Written by Sean McEntee as part of Brix & Mortar, a celebration of Brixton’s landmarks
The Black Cultural Archives exist to preserve and promote an understanding of black cultural heritage,and after a long wait, rapid progress is now being made on the new home for the archives in the 19th Century Raleigh Hall on Windrush Square.
Originally built as a pair of houses in 1824, Raleigh Hall has been host to a number of different uses over the years. From residential, to educational as well as a long stretch hosting the Brixton Liberal Club, the various occupants have informed a unique history of the site. This history, together with the architectural significance of the building, earned it a Grade II listing.
Unfortunately listing a building does not exempt it from changing fortunes and structural problems, and after lying vacant and slowly deteriorating the Hall had to be placed on the English Heritage Register of Historic Buildings at Risk in 1992. The revival of the building to its latest use with the BCA has been a timely one, and saved the building from being lost completely.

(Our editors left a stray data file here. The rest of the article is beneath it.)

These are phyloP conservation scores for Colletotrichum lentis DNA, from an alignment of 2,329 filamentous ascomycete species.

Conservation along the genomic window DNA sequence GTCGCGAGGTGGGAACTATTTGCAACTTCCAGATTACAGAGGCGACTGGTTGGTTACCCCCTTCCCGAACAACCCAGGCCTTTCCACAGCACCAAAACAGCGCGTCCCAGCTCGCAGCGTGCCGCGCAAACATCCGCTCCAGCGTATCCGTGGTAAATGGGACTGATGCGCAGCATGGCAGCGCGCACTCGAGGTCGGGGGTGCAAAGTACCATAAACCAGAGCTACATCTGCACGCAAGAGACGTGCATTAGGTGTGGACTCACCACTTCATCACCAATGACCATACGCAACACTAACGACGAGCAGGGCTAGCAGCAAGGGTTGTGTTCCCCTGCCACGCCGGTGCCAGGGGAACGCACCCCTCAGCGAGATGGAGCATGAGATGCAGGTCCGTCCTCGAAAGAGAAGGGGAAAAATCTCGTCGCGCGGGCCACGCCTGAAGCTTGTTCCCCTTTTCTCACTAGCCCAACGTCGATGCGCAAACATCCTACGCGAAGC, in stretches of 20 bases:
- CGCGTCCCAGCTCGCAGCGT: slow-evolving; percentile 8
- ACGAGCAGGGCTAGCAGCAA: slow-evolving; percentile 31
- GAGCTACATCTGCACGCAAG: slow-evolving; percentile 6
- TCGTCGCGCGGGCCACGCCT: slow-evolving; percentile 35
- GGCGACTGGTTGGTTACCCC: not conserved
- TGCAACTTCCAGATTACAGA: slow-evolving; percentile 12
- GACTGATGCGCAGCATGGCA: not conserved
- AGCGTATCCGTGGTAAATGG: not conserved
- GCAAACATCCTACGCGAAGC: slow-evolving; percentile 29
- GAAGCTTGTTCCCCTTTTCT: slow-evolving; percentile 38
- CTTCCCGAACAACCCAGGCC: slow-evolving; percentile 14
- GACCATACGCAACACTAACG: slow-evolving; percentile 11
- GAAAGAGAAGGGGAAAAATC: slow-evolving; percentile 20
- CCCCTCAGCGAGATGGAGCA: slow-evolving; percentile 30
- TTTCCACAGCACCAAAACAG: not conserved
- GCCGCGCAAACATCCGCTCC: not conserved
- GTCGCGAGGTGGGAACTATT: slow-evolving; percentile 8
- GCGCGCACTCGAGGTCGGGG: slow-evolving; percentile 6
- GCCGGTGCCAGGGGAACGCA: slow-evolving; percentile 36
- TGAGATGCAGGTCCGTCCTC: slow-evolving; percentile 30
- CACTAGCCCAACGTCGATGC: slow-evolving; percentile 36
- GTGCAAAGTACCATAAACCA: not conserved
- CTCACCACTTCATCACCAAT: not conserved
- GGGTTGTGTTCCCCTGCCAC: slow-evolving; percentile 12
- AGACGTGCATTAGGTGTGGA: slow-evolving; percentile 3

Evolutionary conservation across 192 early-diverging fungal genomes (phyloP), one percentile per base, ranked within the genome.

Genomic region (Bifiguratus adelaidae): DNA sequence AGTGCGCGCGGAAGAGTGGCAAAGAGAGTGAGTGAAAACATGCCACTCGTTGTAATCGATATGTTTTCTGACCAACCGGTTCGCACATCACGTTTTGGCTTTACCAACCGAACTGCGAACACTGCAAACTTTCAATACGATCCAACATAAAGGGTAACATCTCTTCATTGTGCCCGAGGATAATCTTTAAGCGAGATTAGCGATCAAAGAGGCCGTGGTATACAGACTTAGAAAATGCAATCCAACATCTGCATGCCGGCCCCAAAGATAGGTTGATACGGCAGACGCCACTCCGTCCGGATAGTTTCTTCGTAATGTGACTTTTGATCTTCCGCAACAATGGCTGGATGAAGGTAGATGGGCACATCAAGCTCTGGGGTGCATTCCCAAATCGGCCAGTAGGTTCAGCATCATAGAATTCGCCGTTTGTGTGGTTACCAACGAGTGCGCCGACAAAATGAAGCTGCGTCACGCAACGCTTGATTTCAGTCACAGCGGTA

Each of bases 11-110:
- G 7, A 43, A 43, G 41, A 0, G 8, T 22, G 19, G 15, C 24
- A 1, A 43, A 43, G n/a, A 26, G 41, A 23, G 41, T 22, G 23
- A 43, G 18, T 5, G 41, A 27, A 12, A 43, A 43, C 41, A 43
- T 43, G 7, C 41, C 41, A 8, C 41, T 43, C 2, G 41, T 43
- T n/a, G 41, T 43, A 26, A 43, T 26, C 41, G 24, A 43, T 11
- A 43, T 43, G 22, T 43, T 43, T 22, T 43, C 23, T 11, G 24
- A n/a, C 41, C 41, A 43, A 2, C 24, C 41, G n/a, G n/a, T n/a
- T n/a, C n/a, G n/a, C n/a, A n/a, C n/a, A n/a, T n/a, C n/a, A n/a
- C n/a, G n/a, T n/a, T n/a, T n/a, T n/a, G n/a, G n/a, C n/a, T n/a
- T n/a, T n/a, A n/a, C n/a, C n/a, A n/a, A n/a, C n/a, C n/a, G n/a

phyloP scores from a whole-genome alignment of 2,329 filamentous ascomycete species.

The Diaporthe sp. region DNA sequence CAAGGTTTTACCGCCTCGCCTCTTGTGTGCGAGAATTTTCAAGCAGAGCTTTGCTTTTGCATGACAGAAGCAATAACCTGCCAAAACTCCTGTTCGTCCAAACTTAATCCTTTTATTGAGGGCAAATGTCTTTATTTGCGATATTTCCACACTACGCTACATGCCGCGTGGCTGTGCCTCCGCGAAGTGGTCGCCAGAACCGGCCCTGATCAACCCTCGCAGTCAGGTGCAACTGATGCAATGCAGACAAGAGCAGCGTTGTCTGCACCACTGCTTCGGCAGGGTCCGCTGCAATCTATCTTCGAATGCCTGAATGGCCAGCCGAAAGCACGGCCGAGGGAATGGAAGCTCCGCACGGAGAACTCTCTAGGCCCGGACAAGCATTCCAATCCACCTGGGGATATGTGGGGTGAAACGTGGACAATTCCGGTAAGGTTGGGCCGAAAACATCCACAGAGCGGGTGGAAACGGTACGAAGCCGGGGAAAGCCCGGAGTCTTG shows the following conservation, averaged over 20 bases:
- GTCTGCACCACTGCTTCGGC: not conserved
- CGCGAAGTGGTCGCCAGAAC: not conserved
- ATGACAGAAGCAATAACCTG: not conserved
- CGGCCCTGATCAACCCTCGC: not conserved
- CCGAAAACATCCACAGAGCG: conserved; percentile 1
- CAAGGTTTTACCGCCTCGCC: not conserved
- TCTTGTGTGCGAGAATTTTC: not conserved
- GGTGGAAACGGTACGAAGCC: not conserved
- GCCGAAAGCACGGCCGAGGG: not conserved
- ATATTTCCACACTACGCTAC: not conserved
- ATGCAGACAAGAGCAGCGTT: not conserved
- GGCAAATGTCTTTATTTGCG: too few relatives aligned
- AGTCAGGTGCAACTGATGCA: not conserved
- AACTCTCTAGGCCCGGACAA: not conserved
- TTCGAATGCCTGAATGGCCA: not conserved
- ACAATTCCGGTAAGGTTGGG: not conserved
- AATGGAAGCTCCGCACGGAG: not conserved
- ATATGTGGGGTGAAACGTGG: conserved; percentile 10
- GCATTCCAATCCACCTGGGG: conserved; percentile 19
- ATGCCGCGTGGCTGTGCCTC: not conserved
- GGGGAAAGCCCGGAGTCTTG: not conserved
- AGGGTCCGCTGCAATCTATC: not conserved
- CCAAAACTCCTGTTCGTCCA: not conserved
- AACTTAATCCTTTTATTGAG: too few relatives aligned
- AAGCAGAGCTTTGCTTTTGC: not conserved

Architects Pringle Richards Sharratt were responsible for developing the scheme, working within the constraints of a structurally unstable listed building and the technical requirements of rare and delicate archive material. Raleigh Hall will be returned to its original appearance externally, with modern and flexible educational spaces, a cafe and shop accommodated within.
The exhibition and archive spaces will be housed in the new stone clad wing, which provides a contemporary counterpoint. The two solid elements will be contrasted by a light connecting volume between the two, with the arrangement around a central court making for another versatile space and strong connection to Windrush Square. Architect Malcolm McGregor tells me:
The bringing together of something old and new as a home for the BCA in the centre of Brixton will hopefully show how new life can be born out of something that was at one point considered to be at risk.
The conversion of Raleigh Hall from something derelict to something purposeful and beautiful is of immense benefit to the perception of Windrush Square, and even though it was a long wait, I’m sure it will be worth it.